If you think some guns are picky about the ammo you feed them, changing the the poundage and draw length on the arrow will destroy your accuracy. Not as big of a deal on large target like a deer at close ranges. But as the target becomes smaller or farther away, it is the difference between eating or at the very least recovering the arrow.

Archery is a skill that has to be worked and constantly practiced. It has been more than 10 years since I shot competition and I figure it would take over 100 hours of practice over a 2-3 month period to even remotely return to what I would consider acceptable to where I left off. At this point I would suspect that my draw mechanics are so off that my left wrist will be cherry red within 30 minutes.



posted on Nov, 20 2011 @ 10:45 AM
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reply to post by Dionisius
 


At 6'5'' you will have a long draw length(the length between the handle of the bow and the string,when an arrow is drawn back fully).

Measure your draw length without a bow by standing as if you are drawing a bow,with one arm out with a fist,and the other on your chosen anchor point(chin/jaw).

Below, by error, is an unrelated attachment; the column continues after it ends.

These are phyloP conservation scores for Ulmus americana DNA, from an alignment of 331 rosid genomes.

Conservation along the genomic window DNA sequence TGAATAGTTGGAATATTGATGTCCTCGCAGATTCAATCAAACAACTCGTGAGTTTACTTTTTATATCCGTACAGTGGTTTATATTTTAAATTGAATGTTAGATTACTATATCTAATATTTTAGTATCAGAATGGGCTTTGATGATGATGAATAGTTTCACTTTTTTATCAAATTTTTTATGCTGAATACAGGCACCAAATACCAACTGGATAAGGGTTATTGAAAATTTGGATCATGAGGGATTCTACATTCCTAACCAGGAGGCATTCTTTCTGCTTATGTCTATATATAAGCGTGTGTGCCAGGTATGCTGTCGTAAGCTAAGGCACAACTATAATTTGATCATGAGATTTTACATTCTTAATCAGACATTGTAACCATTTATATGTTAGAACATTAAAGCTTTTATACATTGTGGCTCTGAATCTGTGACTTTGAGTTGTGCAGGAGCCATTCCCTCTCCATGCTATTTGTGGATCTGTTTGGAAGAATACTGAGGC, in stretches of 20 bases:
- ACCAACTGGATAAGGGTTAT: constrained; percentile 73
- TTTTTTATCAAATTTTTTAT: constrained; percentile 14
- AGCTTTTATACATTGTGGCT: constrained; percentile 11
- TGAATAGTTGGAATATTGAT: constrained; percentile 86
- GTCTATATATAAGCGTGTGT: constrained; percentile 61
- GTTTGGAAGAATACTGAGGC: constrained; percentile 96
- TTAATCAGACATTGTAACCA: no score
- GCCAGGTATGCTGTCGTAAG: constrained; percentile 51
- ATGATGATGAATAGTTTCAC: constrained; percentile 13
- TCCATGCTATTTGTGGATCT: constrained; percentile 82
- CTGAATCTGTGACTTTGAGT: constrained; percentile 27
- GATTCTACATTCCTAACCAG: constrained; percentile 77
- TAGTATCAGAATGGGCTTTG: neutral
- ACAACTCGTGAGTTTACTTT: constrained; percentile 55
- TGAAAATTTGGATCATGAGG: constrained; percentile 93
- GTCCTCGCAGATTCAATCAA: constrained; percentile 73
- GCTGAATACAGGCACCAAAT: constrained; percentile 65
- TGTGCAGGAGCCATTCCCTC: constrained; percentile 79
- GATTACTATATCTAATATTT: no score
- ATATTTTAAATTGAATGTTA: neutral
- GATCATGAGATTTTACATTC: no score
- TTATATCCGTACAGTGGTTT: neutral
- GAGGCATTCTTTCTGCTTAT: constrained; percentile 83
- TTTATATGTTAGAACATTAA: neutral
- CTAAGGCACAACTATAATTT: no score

The distance between both fists is your draw length.
Get a bow which is capable of your draw length.

Example-My draw length is approx 85cm or 33.5inches.And my draw weight tops out at 80lb of force,after years of training.
So I got a bow capable of this.
I have a lot of bows,some home made some bought.
I have worked my way up to the Kassi Bear,75lb draw weight @ 33 inches.
Its an utter beast.
Accurate,durable,and hand crafted by a master of ancient bow making.
The guy recreates these bow from remains they dig out of ancient mongolian/hungarian tombs.
And he is good at his craft.